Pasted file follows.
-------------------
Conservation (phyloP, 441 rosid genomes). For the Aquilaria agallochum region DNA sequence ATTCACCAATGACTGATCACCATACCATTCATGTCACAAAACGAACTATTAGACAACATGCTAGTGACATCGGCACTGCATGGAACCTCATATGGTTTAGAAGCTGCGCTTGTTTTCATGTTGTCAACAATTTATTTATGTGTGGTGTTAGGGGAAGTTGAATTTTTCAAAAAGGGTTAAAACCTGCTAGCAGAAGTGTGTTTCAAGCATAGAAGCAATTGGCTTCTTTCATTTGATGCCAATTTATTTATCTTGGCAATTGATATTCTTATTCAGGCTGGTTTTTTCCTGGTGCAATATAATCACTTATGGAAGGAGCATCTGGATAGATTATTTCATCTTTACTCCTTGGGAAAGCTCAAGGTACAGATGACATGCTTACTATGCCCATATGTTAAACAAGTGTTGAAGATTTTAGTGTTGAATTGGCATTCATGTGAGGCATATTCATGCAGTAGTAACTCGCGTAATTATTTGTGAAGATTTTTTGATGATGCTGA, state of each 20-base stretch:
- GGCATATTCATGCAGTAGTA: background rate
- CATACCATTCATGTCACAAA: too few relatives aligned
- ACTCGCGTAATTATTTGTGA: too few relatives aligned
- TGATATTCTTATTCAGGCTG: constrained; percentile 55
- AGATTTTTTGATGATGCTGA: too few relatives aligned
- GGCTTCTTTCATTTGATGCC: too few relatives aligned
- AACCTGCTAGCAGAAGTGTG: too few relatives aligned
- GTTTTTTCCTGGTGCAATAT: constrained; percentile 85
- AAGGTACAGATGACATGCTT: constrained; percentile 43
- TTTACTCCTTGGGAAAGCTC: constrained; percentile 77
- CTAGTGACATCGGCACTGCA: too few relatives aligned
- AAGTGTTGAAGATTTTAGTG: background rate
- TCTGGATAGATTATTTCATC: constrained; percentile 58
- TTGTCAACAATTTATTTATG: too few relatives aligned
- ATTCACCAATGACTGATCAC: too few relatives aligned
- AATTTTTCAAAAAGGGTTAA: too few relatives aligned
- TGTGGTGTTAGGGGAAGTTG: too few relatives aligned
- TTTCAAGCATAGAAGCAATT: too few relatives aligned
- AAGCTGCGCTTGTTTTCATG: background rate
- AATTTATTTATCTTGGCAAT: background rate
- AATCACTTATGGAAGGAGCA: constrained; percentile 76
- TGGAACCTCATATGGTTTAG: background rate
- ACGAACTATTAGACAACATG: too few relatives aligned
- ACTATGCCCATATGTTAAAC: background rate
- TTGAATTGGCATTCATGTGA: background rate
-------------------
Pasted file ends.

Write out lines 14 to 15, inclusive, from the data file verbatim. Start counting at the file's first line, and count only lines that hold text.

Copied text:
- TCTGGATAGATTATTTCATC: constrained; percentile 58
- TTGTCAACAATTTATTTATG: too few relatives aligned